Just as importantly, high-functioning leaders need a method to address underperformance. Dr. Nelson said he understands that some people are uncomfortable with conflict and don’t want to tackle performance problems head-on. It’s a discomfort he shares.

“For tough conversations, I often get someone to sit with me, like a chief medical officer,” he noted. “If it’s a really serious talk, I like to have someone from HR with me.”

Settling for a small role
Another indication of subpar leadership, and one that’s found across all specialties, not just in hospital medicine: Physician leaders who see themselves as a “union boss” whose job is to “extract concessions from administration and go beat up the hospital,” Dr. Nelson said.

But such doctors tend to have short stints as leaders because they’re not able to get physicians on the same page as administrators in terms of quality improvement and patient safety initiatives. One possible solution is to have such doctors attend any number of leadership development courses. “That can open one’s eyes to the bigger picture of what success looks like” when leaders promote both the interests of the hospital and of the group, said Dr. Nelson.

Another solution is for “union bosses” to be mentored by other physician leaders—and in general, good leaders spend time with other leaders. Physicians who head up hospitalist groups should be on their hospitals’ medical executive committees, he noted.

They should seek out elected positions like president of the medical staff and actively lead key hospital committees such as quality or process improvement. And they should network with other hospitalist leaders, as well as physicians who head up other clinical departments.

Dr. Nelson also pointed out that some responsibility for hospital leadership rests on the shoulders of rank-and-file hospitalists. One complaint he hears over and over from hospitalist groups is that they’re given no respect and are viewed by the rest of their medical staff as super-residents. But, he added, he invariably sees such groups failing to engage with other doctors in the hospital.

“At lunch, all the hospitalists go to the doctors’ lounge, get their food to go and then eat together in their own office. They’re shooting themselves in the foot,” he said. “You need to seek out relationships.”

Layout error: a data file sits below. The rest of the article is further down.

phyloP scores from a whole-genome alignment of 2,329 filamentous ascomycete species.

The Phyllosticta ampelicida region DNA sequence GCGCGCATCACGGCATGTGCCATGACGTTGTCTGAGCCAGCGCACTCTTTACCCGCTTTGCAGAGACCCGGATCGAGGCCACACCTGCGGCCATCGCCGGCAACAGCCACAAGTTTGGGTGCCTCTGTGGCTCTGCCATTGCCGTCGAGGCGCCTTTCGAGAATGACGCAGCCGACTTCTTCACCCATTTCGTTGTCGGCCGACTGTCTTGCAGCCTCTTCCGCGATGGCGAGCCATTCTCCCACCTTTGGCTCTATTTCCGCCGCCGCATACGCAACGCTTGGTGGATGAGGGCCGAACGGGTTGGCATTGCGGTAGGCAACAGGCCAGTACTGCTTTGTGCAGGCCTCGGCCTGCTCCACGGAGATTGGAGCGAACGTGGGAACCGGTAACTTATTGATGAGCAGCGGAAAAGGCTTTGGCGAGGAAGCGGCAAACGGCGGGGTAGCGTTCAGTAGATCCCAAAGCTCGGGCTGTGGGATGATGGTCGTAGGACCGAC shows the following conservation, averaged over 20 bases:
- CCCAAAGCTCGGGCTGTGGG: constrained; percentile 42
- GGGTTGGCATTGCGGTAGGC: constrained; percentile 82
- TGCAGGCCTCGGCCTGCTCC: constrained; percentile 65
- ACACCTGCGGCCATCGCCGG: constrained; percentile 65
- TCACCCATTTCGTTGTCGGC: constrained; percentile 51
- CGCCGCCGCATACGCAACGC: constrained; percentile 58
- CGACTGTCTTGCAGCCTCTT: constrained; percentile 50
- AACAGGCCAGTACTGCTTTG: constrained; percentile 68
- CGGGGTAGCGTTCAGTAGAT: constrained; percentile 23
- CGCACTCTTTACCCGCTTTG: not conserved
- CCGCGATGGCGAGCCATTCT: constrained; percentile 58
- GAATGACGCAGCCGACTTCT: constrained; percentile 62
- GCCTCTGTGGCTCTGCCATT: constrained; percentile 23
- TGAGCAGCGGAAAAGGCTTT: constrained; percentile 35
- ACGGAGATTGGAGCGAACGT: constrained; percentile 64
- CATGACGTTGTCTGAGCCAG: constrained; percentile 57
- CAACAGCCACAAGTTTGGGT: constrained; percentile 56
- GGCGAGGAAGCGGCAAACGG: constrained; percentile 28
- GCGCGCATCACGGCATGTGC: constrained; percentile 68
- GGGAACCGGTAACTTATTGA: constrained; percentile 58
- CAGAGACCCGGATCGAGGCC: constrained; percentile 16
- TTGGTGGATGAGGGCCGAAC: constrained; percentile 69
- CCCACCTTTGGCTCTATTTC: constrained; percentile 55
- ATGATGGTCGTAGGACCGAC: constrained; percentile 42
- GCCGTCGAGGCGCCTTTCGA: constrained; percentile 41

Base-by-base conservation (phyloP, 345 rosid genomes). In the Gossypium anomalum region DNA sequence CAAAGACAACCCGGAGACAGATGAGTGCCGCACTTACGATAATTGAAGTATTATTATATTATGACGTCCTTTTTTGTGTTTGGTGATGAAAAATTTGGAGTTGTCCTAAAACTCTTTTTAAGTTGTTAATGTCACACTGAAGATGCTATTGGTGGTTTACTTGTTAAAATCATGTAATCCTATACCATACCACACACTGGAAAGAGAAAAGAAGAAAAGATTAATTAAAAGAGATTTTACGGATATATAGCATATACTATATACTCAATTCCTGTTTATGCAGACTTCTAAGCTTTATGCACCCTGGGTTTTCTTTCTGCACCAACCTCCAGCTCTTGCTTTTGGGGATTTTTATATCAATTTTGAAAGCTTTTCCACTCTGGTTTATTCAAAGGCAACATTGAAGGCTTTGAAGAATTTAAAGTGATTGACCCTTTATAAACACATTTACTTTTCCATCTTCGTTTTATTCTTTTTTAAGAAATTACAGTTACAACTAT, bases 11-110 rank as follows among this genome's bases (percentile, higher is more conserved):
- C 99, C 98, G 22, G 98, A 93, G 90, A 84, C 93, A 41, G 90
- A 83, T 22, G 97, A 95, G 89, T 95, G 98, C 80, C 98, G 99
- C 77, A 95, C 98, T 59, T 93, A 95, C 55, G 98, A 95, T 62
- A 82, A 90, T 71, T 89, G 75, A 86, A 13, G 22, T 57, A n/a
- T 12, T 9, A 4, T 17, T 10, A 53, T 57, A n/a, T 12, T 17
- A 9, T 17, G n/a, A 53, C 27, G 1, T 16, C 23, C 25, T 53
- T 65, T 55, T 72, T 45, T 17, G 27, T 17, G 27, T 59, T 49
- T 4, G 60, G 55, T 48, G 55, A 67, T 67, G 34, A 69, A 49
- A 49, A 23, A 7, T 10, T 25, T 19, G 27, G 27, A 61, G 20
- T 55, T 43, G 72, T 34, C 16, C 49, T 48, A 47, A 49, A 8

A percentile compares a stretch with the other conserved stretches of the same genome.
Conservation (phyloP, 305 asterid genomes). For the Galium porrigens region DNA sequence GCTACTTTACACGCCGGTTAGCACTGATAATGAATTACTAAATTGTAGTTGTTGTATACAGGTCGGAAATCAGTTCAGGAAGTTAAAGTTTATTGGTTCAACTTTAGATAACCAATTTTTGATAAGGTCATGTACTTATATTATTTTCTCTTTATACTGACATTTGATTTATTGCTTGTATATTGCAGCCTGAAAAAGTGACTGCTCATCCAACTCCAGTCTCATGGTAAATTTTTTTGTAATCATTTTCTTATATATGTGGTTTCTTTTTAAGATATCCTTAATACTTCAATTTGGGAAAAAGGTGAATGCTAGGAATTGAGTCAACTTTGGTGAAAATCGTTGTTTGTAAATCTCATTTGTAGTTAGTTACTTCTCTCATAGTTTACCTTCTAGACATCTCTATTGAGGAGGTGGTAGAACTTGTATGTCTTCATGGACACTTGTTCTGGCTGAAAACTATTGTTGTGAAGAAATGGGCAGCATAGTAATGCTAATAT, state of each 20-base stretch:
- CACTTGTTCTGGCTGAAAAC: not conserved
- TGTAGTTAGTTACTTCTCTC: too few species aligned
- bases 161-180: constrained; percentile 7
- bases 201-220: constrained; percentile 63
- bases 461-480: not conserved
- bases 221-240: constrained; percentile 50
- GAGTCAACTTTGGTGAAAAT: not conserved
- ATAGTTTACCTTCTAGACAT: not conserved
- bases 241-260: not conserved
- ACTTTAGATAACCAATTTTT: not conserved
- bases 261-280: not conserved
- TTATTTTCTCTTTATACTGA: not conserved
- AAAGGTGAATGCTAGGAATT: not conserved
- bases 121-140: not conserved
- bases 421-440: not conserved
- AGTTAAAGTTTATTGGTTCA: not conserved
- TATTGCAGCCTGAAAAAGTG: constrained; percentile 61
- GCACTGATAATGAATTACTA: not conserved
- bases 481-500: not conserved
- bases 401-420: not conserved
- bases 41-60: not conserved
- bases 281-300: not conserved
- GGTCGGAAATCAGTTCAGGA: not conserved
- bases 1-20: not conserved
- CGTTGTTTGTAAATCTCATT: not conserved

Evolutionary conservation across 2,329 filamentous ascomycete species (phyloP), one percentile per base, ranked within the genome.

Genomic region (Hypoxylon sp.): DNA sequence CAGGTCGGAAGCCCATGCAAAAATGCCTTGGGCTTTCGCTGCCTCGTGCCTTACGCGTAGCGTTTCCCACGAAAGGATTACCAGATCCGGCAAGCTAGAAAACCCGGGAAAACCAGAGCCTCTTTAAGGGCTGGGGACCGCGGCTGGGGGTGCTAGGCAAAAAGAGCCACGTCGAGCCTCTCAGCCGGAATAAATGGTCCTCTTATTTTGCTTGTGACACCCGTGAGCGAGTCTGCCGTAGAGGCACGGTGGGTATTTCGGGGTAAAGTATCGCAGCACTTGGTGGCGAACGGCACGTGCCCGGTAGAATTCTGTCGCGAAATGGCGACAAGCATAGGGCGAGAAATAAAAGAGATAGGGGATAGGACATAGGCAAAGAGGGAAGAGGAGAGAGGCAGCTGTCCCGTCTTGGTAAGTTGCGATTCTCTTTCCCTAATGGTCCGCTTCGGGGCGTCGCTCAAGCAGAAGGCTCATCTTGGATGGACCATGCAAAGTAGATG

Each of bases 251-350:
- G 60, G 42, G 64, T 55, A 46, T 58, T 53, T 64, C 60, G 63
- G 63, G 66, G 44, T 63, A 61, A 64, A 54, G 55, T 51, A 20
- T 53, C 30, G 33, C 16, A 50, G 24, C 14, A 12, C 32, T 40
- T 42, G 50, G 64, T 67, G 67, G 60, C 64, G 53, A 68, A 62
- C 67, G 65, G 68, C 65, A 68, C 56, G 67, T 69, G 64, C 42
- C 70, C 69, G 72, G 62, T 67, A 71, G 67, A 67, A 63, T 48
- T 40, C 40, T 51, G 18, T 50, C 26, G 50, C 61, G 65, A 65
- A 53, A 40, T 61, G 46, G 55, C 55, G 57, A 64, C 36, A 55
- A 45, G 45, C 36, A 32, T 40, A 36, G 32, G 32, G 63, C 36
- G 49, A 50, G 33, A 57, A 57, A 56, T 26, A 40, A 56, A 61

Finally, poor leaders are content to take a back seat during recruiting. In fact, said Dr. Nelson, recruiting new physicians and reaching out to doctors who apply for positions with his program are his favorite roles as a group leader.

“I like to call prospective recruits within an hour or two of their contacting our recruiter, even if we don’t have an open position,” Dr. Nelson pointed out. “I don’t rely on recruiters because I feel that’s my job.
The recruiter is there to help me.”

Phyllis Maguire is Executive Editor of Today’s Hospitalist.

What it takes for good group meetings

IF YOU WANT to gauge how effective leadership is within a group, look no further than group meetings, or the lack thereof. Poorly led groups hold group meetings only PRN, said John Nelson, MD, an experienced hospitalist leader and principal with Nelson Flores Consultants, a national practice management consulting firm. And groups that hold only random meetings have a hard time engaging their physician members.

Instead, group meetings should be regularly scheduled, said Dr. Nelson, speaking at a practice management precourse before the Society of Hospital Medicine’s annual meeting. Moreover, meetings should focus on problem-solving, with agenda items e-mailed out ahead of time to group members.

“You also need a real method of making decisions, which you should write down, and you shouldn’t rely exclusively on consensus,” said Dr. Nelson. Instead, set ground rules for voting.

Can only full-time group members vote, for instance, or should part-timers have some say? What constitutes a quorum, do votes need a simple or super majority to pass, and how should tie votes be resolved? Group members should also receive meeting minutes, with some mechanism (or time set aside at each meeting) to track agenda items through to resolution.

Programs also need to decide how many meetings members must attend. (Phone-in attendance should be fine for doctors off-shift.) Dr. Nelson said he expects members to attend at least 75% of group meetings.
Then there’s this question: Should hospitalists be paid to attend group meetings? Dr. Nelson said he doesn’t believe so.

“Attending meetings is a basic expectation of you doing your job,” he explained. However, he thinks it’s OK for meeting attendance to act as a “light switch” to turn off or on doctors’ access to bonuses.

Say, for instance, potential bonuses in your group could total 20% of your income. Doctors who don’t attend an agreed-upon percentage of group meetings wouldn’t be eligible for those bonus amounts.